Thursday, August 16, 2012

Why I Love My Elder Dancers

A phone photo but it's still powerful...

Though I may still have more realizations lined up at the back of my brain waiting their tun to reveal themselves, this little bit is the last of my official "list" from my trip to Kripalu.

As part of the training for working with special populations, we had to do practice teaches, of course. For this, some local elders were brought in to play.

After each practice teach, we would get my favorite sort of critique -- positive reinforcement notes.  One of the women in my group mentioned that she loved watching me take care of the elders, that I was different with them, more smiles.

I thought about this all day and that night we had a session where we sat around talking about what we learned, and it hit me that I had learned WHY I love my elder dancers so much.

Besides the obvious stuff -- they are adorable; they are brave; they are totally open; they are total inspirations to the max times one billion.

Besides all of that.

When I look at them, I also feel seen.

When I am with them, I do not feel like they need anything from me.  That we are there just being together.

I feel cared for.

Now, as the teacher, this is not my goal and it should not be the reason I walk into a classroom.

Far from it.  I should walk into the classroom ready to see my students, ready to give, ready to care for. That is my roll.  I love and accept that roll.

But with my elder dancers, including that lovely 80 year old woman in the photo, I get all this extra frosting on the cake.  And sparkling candles.  And balloons.

It certainly is a most amazing thing for the heart to hear a woman who is just, for the first time, truly connecting to her body, say to you, "Chris," (that's what older women call me...), "Chris...YOU are my priestess."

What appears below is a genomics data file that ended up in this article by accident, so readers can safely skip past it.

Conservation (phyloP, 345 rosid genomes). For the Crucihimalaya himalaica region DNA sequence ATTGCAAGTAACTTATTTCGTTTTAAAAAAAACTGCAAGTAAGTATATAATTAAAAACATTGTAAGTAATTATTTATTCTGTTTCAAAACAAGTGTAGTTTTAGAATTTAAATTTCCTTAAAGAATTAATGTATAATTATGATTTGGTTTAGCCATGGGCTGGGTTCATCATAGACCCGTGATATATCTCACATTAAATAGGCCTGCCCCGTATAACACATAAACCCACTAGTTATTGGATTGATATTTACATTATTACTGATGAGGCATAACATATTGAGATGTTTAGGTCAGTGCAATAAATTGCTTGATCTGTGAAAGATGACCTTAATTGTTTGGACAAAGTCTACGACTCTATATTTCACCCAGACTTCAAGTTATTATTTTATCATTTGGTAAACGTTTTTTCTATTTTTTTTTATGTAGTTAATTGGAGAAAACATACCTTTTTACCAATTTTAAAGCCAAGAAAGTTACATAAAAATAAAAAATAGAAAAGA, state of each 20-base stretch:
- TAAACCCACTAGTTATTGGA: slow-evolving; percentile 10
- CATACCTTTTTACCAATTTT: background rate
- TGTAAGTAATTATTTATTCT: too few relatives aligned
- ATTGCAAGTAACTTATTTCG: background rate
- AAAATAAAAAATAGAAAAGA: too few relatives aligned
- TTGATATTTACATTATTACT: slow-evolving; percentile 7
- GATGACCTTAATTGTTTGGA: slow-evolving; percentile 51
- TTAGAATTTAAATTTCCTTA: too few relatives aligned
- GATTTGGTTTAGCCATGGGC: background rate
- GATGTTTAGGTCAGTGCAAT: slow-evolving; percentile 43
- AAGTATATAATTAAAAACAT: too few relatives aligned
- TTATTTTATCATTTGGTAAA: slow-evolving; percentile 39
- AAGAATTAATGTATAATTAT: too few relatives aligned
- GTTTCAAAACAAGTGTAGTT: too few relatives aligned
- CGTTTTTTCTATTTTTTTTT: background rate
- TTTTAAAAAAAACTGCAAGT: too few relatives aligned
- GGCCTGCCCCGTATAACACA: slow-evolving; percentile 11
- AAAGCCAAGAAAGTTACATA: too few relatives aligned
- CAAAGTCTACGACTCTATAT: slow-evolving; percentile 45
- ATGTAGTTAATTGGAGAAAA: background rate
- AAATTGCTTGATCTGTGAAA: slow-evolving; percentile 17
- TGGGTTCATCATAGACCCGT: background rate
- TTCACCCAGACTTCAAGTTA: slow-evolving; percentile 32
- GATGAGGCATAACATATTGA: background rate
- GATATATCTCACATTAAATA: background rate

As someone said when they saw a photo of one of my Elders, "this is sacred work."

Yes, it is, and these women honor me by allowing me to do it.

POSTSCRIPT:  I wrote this post and scheduled it, and after it went up, I realized I hadn't really made my main point. Not blatantly.

As an aspie, looking people directly in the eyes can be a painful experience.  For neurotypicals, this may be extra hard to understand.

I am not usually looking people directly in the eyes even when they think I am. I cheat.

Even Marcy.  About a week before I left for Kripalu, we were sitting and talking and suddenly she said, "You are looking RIGHT in my eyes!"  And it was a treat for her.  Poor thing.

The issue is this:  For many aspies, looking people straight in the eyes overloads us.  It gives us too damn much information to process.  It is enough to try to keep track of our surroundings -- all the stimuli that is attacking us at any given moment -- AND the words coming out of someone's mouth AND their gestures much more.

Add the eyes to that and many of us reach an extraordinarily uncomfortable tipping point.

BUT ...

It is different with my elders, and I figured out at Kripalu that they have SOFT EYES.  Eyes filled with nothing but seeing me when they look at me.  Eyes not sending me too much information because they are simply, as I said above, BEING with me.